Tom Ince’s first career hat-trick fired Derby County to a convincing victory at the iPro Stadium to justify their billing as automatic promotion contenders.
City contained their talented hosts for long periods, but Ince’s first goal three minutes before half-time was a setback in their efforts to quell Derby’s attacking threat.
Ince struck again – twice in nine minutes – to effectively kill the game as a contest midway through the second period, while Johnny Russell’s late header to complete the scoring was harsh on the visitors.
Steve Cotterill made three changes to his side, despite winning on the road at Huddersfield Town last time out, including a rare switch in system against a home team just four points off the Sky Bet Championship summit at the start of play.
City adjusted from their traditional 3-5-2 formation to 4-3-3, with Kieran Agard in the lone striker position flanked by Elliott Bennett and Joe Bryan.
A new-look back four of Liam Moore, Aden Flint, Nathan Baker and Derrick Williams could all claim to be centre-backs by trade, making for a significantly more solid tactical approach on paper.
If the game plan was to stifle Derby’s obvious attacking prowess, it was certainly working in the opening exchanges.
Jason Shackell headed wide from the game’s first corner, but the Rams were struggling to create anything of note from free play.
Admittedly City’s goal threat was proving less prominent than in previous matches this season, but their defensive organisation was admirable.
The Rams did find a rare pocket of space in the 26th minute when Jeff Hendrick stole a yard on Marlon Pack – just enough room to dig out a cross from the byeline that was begging to be headed in by Darren Bent, but the former England marksman struck the crossbar from four yards with the sort of chance he has gobbled up for years on end.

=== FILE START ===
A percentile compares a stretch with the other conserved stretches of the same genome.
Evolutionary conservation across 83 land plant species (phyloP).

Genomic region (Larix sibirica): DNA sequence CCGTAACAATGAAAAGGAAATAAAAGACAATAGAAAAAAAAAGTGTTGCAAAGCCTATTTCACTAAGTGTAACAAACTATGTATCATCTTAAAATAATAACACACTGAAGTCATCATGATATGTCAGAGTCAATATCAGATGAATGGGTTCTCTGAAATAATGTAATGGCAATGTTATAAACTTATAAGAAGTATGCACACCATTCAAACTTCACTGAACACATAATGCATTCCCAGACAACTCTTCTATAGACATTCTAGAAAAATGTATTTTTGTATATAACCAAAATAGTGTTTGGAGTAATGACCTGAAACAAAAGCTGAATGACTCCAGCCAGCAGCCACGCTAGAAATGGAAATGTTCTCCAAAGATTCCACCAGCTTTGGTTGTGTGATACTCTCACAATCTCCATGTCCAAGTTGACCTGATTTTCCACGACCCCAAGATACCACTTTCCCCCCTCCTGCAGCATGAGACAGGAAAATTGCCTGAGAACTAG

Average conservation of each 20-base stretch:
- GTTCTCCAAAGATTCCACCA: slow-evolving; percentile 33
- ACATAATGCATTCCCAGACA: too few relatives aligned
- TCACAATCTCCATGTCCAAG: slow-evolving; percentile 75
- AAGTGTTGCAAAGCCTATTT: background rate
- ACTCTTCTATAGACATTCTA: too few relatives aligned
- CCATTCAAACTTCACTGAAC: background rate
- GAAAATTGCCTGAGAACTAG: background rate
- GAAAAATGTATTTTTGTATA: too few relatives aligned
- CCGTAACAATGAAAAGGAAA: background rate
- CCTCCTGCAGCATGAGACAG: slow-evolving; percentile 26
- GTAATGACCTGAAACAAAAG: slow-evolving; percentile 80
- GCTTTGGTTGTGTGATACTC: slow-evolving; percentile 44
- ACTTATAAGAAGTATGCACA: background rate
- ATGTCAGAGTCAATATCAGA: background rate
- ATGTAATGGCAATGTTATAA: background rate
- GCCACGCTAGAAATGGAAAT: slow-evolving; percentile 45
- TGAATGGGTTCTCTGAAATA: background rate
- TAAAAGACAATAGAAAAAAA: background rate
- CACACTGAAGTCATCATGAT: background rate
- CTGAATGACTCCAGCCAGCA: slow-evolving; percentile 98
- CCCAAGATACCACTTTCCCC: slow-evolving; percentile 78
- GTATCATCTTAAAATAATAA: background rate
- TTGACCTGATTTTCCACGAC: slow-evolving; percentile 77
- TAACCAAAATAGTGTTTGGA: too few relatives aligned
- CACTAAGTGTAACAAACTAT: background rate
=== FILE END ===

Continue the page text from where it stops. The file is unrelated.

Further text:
Crosses seemed to be Derby’s most likely route to goal. Defender Richard Keogh headed over from another set-piece, before the former City man whipped in a dangerous ball of his own that was punched clear by Frank Fielding.
In between times, Fielding’s opposite number Lee Grant was tested for the first time, as Luke Freeman’s low half-volley forced a fairly routine stooping save.
Meanwhile, traditional free kick expert Freeman was standing aside for Joe Bryan to deliver from wide areas.
From one such situation shortly before the interval, the Bristolian’s fizzed cross stayed low but still reached the far post where Nathan Baker was lurking, as Grant just about smuggled the ball to safety down by his upright with City threatening to take the lead.
Instead the visitors were behind within two minutes. The classy Ince had not been particularly influential until he collected the ball 30 yards from goal, glided beyond two or three red shirts and fired low across Fielding to find the net with his less favoured right foot.
It was a touch of individual brilliance from Derby’s point of view, but Cotterill may feel the winger did not have to work hard enough to negotiate a shooting position.
There would be no changes at the break for a City side who had kept their promotion-chasing hosts at arm’s length for the most part, but a greater attacking intensity was clear to see at the start of the second period.
Korey Smith’s advanced position on the edge of the box was an early statement of intent, inviting a trip from Keogh to earn a free kick in a very presentable area.
This time Freeman did step up and was not far away from an equaliser as his effort cleared the wall but just did not come down quickly enough to hit the target from such close range.
Then Bryan freed Bennett on the right and ran into the box, while the winger picked out Agard with a delicate cross that was nodded down towards Bryan only for Keogh to intercept, leaving the City striker wondering what might have been had he decided to be more selfish.
But with Cotterill’s men gaining in confidence, they were architects of their own downfall when Ince doubled his tally for the night.
A breakdown in communication between Pack and Freeman allowed Ince to seize on a loose ball just inside the City half, advance towards the box and beat Fielding with a low drive that the keeper may feel he could have dealt with as it eluded his grasp.
Derby – and Ince in particular – were not finished. Five minutes later the former England Under-21 international was completing his first ever hat-trick, this time steering in Bent’s cutback from 12 yards.
Russell added Derby’s fourth with a well-placed header from Chris Baird’s cross, by which time Cotterill had opted against using top scorer Jonathan Kodjia as City prepare for a return to Ashton Gate after six days on the road against QPR on Saturday.